The goal of both hospice and palliative care is to improve a person’s quality of life when they have a life-threatening illness. The main difference between the two is when a person receives each type of care.
A person can start receiving palliative care as soon as they’re diagnosed, regardless of the stage of illness they’re in. They can also have palliative care while getting treatment that will hopefully cure their illness. An example of palliative care is getting mental health support while going through chemotherapy to treat cancer.
Hospice care focuses on comfort care given to a person near the end of their life — generally, someone who has about six months to live or less. A person receives hospice care when they’re no longer responding to curative treatment. A person with muscular dystrophy who is near the end of their life might receive medication to manage pain and grief support counseling for the family as part of hospice care.
You can have hospice and palliative care at home, at a hospital or in another type of care facility, such as a nursing home. Here are some more common hospice and palliative care questions and answers you might have about other aspects of these two types of care.
Who pays for hospice care at home?
Medicare, the Veterans’ Administration (VA) and the Department of Defense (DoD) pay for hospice care at home and in other facilities. Medicare will also often pay for hospice care, but this varies by state. If you have private insurance or insurance through work, it might also cover hospice. Some hospice organizations also cover all or part of the costs of care for people who don’t have other coverage.
Does Medicare pay for hospice?
Yes, Medicare Parts A, B and C cover hospice. You’ll need to choose a hospice provider that is enrolled in and accepts Medicare.
How long will Medicare pay for hospice?
Medicare will cover hospice for as long as your doctor continues to certify that you have a life expectancy of six months or less. If six months pass, your doctor will need to recertify. They can continue to recertify an indefinite number of times for 60 days at a time.
Does hospice take your assets?
No, neither Medicare, Medicaid, VA benefits or insurance plans take your assets. They pay for hospice care without taking away from your investments, home, vehicles, savings or other assets. Most people have their hospice care covered by these programs, although about 3 percent of people cover their own hospice care.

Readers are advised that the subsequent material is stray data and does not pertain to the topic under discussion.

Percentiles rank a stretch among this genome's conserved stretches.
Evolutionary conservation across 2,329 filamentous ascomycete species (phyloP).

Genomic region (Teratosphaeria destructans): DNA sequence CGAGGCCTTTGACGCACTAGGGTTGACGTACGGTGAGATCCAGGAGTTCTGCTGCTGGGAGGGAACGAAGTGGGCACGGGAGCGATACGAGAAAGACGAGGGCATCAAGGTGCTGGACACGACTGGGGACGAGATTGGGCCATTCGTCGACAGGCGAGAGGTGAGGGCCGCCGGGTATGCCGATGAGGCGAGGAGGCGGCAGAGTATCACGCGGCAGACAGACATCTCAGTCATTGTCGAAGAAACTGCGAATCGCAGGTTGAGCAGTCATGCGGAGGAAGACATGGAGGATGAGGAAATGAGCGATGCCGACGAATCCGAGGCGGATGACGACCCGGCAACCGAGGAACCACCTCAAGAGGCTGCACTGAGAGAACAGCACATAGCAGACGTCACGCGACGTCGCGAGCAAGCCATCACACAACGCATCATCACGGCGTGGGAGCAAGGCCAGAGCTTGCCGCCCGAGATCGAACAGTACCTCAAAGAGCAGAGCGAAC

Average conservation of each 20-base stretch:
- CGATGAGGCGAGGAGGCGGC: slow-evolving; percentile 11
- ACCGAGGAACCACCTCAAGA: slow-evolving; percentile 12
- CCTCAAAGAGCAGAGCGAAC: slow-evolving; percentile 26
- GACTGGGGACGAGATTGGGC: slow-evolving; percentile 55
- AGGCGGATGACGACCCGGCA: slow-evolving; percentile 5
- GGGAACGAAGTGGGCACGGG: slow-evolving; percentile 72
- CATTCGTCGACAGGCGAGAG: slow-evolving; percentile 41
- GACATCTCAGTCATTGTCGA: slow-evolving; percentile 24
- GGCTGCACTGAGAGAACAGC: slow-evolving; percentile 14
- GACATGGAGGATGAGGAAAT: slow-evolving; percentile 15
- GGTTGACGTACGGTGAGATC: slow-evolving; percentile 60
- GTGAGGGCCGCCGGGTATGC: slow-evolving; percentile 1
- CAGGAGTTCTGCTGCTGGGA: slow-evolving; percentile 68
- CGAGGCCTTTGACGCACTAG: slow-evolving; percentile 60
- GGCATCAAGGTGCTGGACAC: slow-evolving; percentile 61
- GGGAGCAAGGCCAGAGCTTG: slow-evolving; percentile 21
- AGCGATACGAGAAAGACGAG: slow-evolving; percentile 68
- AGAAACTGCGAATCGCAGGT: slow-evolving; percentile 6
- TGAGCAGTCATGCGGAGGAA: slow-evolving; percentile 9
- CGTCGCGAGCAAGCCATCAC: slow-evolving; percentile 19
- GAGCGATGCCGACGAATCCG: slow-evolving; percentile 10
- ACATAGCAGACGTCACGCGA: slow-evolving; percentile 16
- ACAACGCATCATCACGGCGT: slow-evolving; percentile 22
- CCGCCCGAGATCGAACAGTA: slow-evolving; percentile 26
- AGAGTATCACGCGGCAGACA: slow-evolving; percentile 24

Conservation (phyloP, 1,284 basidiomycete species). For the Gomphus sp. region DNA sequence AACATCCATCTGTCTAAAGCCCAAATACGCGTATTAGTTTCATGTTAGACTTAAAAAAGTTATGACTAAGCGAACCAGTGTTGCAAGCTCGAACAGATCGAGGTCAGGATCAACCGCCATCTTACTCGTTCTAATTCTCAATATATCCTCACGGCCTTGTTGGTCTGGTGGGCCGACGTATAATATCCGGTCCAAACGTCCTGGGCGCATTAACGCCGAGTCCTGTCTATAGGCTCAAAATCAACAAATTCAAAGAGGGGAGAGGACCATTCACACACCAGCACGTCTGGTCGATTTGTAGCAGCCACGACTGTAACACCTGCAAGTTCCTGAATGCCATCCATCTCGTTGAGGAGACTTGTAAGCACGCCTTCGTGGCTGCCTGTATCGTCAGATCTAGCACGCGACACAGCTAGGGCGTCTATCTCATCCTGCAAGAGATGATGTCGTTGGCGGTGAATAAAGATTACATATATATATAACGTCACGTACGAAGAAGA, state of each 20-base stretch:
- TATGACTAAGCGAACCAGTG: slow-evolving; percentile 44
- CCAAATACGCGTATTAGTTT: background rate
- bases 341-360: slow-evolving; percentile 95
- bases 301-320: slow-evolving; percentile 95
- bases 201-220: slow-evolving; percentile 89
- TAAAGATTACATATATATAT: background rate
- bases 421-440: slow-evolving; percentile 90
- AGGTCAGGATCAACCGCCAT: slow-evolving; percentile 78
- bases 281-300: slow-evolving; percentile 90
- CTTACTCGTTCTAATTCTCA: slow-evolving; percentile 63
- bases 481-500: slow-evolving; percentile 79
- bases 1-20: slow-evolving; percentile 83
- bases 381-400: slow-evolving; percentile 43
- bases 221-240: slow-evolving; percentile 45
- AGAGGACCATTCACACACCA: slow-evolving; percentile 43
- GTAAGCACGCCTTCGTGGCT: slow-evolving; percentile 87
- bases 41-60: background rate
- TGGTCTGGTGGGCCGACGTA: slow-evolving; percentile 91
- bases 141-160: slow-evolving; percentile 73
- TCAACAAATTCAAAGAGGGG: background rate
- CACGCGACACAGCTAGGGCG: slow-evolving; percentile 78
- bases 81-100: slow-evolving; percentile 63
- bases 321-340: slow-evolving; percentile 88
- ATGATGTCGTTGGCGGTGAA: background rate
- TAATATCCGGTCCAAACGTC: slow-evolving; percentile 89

How much does hospice cost?
If you have Medicare, hospice care will cost you nothing. You’ll have a $5 copay for medication to treat pain and symptoms. Medicaid and other insurance coverage will vary, so consult your insurance provider to see how much it covers. If you were paying out-of-pocket for hospice care, the average hospice care at home cost is $150 per day, while costs average $500 per day for inpatient care.
How to find hospice care
To find a hospice program, try any of the following resources:
- Ask your doctor or hospital discharge planner to refer you to hospice care providers.
- Ask the hospice organization in your state or its department of health and social services for a list of licensed hospice care providers.
- Contact the National Hospice and Palliative Care Organization or the National Association for Home Care and Hospice Care for hospice care providers near you.
- Check with your insurance provider.
Who pays for palliative care?
Medicare covers some but not all costs for palliative care. It will not cover hospitalization, but it does cover costs that fall under Medicare Part B, such as doctor visits. Medicare Part C (Medicare Advantage) may cover costs that Medicare Parts A and B do not. Medicaid coverage varies by state, and other insurance coverage also varies.
How to find palliative care
Ask your doctor to make a referral for palliative care providers or talk to your hospital. Most hospitals provide palliative care. You can also search the directory of providers online at the Center to Advance Palliative Care.
Why choose palliative care?
Along with focusing on quality of life improvement, palliative care also lowers medical expenses. It does this by reducing the need for hospital admissions, emergency room visits and other health care costs. Receiving palliative care can reduce your total health care costs by 36 percent.
Learn about the hospice and palliative care services we offer at Bon Secours.